Corfu ($15) won the Grade 2 Saratoga Special on Sunday for Pletcher and the only real surprise about a Toddster juvenile coming off a front-running maiden win to take a graded stakes at Saratoga was the generous win price. I'd been out and watched the race on replay and did a double/triple take when I saw the odds during the running. Thought maybe I had the odds mixed up with the saddle-cloth numbers or something. Because how could that have been? He was the 5-2 morning line favorite off a maiden win at 1-2; impeccably bred (Malibu Moon out of a Forest Wildcat half-sister to the classy router Peace Rules), hailing from the Spa's perennial leading trainer, currently winning at a 35% clip that could raise suspicions if it were somebody not quite as well-dressed and groomed.
So, what happened? Well, looking back after the fact, perhaps it shouldn't have been quite as surprising. Maybe horseplayers were paying attention to their past performances instead of being wowed by the connections. Corfu had graduated at five furlongs, was stretching out to 6 1/2, and was meeting rivals like favored Candy Dandy (5th as the even money favorite) and Wired Bryan, who he nosed out in a desperate drive of exhausted rivals, both of whom had won at six furlongs. His last-out Beyer ranked only third in the field, and he was not amongst the top three selections in the Form's consensus box (the way I always used to measure odds against expectations in the old days; not sure how effective that is anymore). BRIS had him even lower in the speed figure department; only 4th best. So, given the fact that most of the field had also flashed early speed, maybe it's not too out of line that the bettors would gravitate towards Asmussen's colt, who had stalked and won at six furlongs.
But to that extent? Since I missed the race, I don't know how the toteboard progressed; but I'd imagine that there was some feeding frenzy going on when bettors concluded that Corfu was dead on the board. Still, the Pletcher factor is a commanding one at Saratoga, and one would think that the horse's human connections would at least mitigate, if not overwhelm, any doubts the betting crowd may have had. The skeptics that contributed to the overlay (we can surely call it that in retrospect) must have been feeling OK when they saw Corfu set fractions of 21 3/5 and 44 flat, even though the main track seems to be favoring speed ever since it recovered from the slop of Friday. And surely those who opted for second choice Wired Bryan figured they were in good shape as that one loomed in the stretch. But Pletcher's colt hung on grimly even while slowing down drastically - 24 3/5 to the sixteenth pole, and nearly seven more seconds to stagger home. (Despite the mere nose victory, he earned a TimeformUS speed figure of 97 as opposed to a 94 for Wired Bryan, since these figures take pace into account.)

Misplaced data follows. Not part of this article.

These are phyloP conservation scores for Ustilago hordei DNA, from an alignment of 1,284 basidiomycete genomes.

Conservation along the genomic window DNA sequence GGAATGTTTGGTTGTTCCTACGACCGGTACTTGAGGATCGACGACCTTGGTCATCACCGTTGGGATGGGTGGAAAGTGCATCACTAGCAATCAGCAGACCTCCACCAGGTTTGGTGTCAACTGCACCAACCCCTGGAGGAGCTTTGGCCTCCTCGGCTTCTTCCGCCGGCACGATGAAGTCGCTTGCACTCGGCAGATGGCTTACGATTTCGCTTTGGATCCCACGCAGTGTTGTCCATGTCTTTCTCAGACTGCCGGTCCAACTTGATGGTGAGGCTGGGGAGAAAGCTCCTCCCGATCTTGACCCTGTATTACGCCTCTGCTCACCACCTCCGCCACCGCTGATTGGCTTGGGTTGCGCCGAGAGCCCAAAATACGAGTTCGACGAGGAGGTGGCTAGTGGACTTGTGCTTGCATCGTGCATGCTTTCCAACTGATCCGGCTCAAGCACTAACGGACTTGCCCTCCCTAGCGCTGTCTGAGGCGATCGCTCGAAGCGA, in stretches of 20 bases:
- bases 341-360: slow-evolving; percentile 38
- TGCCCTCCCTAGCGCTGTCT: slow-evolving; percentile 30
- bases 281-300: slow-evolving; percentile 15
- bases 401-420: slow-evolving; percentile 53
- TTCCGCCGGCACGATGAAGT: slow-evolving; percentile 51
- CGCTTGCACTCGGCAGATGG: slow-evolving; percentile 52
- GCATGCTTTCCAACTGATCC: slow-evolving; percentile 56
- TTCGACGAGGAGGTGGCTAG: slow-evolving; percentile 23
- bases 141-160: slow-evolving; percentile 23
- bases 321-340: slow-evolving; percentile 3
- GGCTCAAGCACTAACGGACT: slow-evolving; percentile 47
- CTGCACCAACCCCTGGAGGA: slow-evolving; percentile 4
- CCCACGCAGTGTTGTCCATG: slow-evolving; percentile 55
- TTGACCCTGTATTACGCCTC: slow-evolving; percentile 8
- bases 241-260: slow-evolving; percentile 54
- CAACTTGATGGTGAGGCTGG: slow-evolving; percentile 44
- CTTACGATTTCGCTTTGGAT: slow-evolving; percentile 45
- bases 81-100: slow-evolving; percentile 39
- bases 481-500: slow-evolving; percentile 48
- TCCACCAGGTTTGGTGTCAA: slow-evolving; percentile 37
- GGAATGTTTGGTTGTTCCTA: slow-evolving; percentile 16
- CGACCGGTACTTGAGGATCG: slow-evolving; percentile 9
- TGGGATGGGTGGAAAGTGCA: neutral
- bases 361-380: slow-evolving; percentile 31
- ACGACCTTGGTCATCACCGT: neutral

What I think is strange is that almost none of the media coverage of the race (at least that I've seen) mentions the surprising odds at all. I mean, this is a betting game, right? I know it's a graded stakes, and that some try to elevate such races above the spectre of gambling. But wasn't that a key part of the story here? Isn't that what bettors were buzzing about before and after the race? I can understand why stories in the mainstream press that actually covered the race, like
the Times and the Post, the Daily News, and even upstate papers that cover stakes in more detail, like the Saratogian, might skip that bit of nuance. But the fact that the odds were surprising wasn't acknowledged even in Bloodhorse, or in the Form. (The only acknowledgment I've seen was by Mike MacAdam in the Daily Gazette of Schenectady.)
We heard Mike Mulvihill of FOX Sports speak at the Jockey Club Round Table about turning "casual viewers into 'everyday fans' by focusing not on the pageantry of the sport.....but on the intricacies of horsemanship and gambling." I've seen widespread praise for those remarks; but here we have those very intricacies being ignored even by the racing press in the coverage of this race. Having said all that, I don't want to make a huge deal of it; probably a small point in the scheme of things. But I just find it weird that even the industry press covering a gambling game would ignore the gambling aspect when it's noteworthy, as it surely was in this case. In fact, should Corfu ultimately join the ranks of long-forgotten Pletcher juvenile burnouts, the fact that he went off at such long odds will end up being the most memorable part of the race!
- Speaking of the aforementioned annual exercise in hand-wringing and self-flaggelation known as the Jockey Club Round Table, I had to chuckle -- actually, it was Monday morning, and being the Monday morning grump that I am, it elicited only a smirk and head shake - when I saw the headline over Joe Drape's article about it in the Times.
Eight mid-Atlantic states, including New York, have agreed to operate their racetracks under one set of rules restricting medications to treat illness and injury in racehorses to just 24. Those medications will be subject to strict limitations, and the laboratories conducting drug tests must be accredited under standards created by the Racing Medication and Testing Consortium, which conducts medication and drug-testing research for the industry.
California, Kentucky, Illinois and Arkansas are expected to adopt those measures by the first quarter of 2014, ensuring that 85 percent of the money bet in America is at racetracks operating under stricter, uniform rules. But 17 other states have not agreed to the new measures. [NY Times]